Laura Ingalls Wilder was born in 1867 in the log cabin described in Little House in the Big Woods. She and her family traveled by covered wagon across the Midwest. Later, Laura and her husband, Almanzo Wilder, made their own covered-wagon trip with their daughter, Rose, to Mansfield, Missouri. There, believing in the importance of knowing where you began in order to appreciate how far you've come, Laura wrote about her childhood growing up on the American frontier. For millions of readers Laura lives on forever as the little pioneer girl in the beloved Little House books.

Renée Graef received her bachelor's degree in art from the University of Wisconsin at Madison. She is the illustrator of numerous titles in the Little House publishing program, as well as Rodgers and Hammerstein's My Favorite Things and E.T.A Hoffman's The Nutcracker, adapted by Janet Schulman. She lives in Cedarburg, Wisconsin, with her husband and two children.

Biography

"I wanted the children now to understand more about the beginnings of things, to know what is behind the things they see -- what it is that made America as they know it," Laura Ingalls Wilder once said. Wilder was born in 1867, more than 60 years before she began writing her autobiographical fiction, and had witnessed the transformation of the American frontier from a barely populated patchwork of homestead lots to a bustling society of towns, trains and telephones.

Early pictures of Laura Ingalls show a young woman in a buttoned, stiff-collared dress, but there's nothing prim or quaint about the childhood she memorialized in her Little House books. Along with the expected privations of prairie life, the Ingalls family faced droughts, fires, blizzards, bears and grasshopper plagues. Although she didn't graduate from high school, Wilder had enough schooling to get a teaching license, and took her first teaching job at the age of 15.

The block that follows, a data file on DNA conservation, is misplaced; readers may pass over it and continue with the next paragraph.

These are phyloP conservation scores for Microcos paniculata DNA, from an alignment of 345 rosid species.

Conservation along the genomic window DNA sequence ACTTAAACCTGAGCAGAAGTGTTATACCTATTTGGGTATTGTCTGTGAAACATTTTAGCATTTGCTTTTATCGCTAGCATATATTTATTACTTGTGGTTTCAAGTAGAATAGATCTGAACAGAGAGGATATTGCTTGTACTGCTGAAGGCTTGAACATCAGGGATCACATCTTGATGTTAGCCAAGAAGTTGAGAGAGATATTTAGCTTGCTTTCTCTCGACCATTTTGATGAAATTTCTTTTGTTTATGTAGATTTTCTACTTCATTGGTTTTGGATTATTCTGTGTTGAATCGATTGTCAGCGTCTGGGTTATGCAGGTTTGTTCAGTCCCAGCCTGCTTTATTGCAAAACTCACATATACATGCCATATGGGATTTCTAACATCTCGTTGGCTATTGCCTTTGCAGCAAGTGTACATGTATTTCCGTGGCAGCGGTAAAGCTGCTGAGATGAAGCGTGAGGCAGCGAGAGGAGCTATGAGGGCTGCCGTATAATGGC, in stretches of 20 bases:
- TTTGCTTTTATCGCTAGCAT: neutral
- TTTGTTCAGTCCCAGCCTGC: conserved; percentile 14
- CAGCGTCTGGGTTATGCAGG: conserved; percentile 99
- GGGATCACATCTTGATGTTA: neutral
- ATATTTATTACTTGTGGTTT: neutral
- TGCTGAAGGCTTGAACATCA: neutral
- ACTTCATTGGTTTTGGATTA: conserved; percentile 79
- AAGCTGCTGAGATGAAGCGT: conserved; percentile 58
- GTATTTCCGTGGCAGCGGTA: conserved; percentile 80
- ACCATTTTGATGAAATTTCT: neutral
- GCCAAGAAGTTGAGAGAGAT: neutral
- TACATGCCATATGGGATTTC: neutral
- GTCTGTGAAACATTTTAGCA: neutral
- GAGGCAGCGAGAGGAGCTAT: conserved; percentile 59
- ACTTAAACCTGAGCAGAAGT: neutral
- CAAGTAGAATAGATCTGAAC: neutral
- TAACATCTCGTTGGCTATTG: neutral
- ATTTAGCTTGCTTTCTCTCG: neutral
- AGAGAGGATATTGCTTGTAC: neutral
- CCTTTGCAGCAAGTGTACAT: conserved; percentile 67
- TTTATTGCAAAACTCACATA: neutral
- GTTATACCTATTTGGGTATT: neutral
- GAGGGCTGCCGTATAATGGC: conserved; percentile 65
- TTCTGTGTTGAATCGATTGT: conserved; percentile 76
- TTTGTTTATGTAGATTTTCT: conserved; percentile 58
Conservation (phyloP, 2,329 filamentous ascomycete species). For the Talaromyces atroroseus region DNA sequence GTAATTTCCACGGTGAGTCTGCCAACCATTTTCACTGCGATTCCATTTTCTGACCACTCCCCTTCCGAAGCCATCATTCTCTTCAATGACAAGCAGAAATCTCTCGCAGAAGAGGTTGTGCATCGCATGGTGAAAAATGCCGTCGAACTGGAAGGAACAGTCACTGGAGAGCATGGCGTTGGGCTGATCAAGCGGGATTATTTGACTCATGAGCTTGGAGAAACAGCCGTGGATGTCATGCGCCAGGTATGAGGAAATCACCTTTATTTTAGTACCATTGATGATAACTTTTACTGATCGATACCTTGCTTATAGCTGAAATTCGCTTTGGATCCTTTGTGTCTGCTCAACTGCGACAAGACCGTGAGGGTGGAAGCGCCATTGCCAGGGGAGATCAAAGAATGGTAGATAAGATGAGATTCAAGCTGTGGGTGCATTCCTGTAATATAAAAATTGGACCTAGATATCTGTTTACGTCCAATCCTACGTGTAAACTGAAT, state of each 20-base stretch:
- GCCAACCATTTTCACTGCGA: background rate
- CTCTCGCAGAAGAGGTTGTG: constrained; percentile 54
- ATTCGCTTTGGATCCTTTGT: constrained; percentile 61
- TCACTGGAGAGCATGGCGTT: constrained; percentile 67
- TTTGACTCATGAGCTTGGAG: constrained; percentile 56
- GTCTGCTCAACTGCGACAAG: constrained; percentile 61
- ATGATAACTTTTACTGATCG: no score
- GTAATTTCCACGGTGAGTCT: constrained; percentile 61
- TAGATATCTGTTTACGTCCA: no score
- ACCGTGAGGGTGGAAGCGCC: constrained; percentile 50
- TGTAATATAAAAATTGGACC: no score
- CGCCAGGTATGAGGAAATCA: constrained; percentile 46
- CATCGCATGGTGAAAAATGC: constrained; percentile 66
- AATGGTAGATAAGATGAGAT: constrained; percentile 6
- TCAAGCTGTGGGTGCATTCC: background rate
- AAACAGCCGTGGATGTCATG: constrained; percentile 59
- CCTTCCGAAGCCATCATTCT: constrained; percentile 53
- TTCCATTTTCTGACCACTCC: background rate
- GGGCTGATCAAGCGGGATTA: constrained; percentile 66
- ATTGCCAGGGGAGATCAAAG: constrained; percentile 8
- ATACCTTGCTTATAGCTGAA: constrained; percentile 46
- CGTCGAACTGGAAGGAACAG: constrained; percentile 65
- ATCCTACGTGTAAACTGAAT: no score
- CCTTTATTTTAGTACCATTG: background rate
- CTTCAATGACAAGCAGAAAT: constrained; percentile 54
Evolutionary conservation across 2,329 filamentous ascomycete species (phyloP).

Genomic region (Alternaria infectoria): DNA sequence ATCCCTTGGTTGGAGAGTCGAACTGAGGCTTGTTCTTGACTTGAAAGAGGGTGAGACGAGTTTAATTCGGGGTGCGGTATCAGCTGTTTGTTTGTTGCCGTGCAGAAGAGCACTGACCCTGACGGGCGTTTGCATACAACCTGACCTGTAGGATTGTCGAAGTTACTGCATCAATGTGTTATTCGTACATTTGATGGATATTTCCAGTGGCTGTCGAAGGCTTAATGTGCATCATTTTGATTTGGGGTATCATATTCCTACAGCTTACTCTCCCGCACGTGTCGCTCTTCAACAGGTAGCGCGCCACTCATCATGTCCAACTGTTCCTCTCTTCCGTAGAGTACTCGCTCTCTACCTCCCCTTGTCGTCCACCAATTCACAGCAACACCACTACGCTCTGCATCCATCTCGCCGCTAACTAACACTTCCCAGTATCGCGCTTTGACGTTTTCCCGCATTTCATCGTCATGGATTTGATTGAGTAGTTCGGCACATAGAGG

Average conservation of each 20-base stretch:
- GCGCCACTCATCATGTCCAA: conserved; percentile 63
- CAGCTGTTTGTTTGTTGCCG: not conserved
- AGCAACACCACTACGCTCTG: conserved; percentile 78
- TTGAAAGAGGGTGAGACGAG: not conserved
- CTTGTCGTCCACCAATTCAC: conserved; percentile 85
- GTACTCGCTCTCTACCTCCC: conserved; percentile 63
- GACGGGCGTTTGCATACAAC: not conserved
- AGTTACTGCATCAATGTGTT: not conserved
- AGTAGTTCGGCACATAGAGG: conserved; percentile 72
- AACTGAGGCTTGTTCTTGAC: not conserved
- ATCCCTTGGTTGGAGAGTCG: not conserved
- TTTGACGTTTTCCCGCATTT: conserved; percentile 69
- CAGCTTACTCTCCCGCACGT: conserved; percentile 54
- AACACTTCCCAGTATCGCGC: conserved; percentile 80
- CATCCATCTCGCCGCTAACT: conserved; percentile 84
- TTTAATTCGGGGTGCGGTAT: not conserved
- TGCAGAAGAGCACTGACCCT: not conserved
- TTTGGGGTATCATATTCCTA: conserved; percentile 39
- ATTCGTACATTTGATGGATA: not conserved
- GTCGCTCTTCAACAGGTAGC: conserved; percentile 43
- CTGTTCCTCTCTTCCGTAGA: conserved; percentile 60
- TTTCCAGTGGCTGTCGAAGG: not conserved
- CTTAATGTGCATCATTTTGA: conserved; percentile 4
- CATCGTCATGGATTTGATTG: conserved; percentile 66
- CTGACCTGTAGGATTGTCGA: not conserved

Later, Wilder and her husband settled on a farm in the Missouri Ozarks, where Wilder began writing about farm life for newspapers and magazines. She didn't try her hand at books until 1930, when she started chronicling her childhood at the urging of her daughter Rose. Her first effort at an autobiography, Pioneer Girl, failed to find a publisher, but it spurred a second effort, a set of eight "historical novels," as Wilder called them, based on her own life.

Little House in the Big Woods (1932) was an instant hit. It was followed by a new volume every two years or so, and the series' success snowballed until thousands of fans were waiting eagerly for each new installment. "Ms. Wilder has caught the very essence of pioneer life, the satisfaction of hard work, the thrill of accomplishment, safety and comfort made possible through resourcefulness and exertion," said the New York Times review of Little House on the Prairie (1935).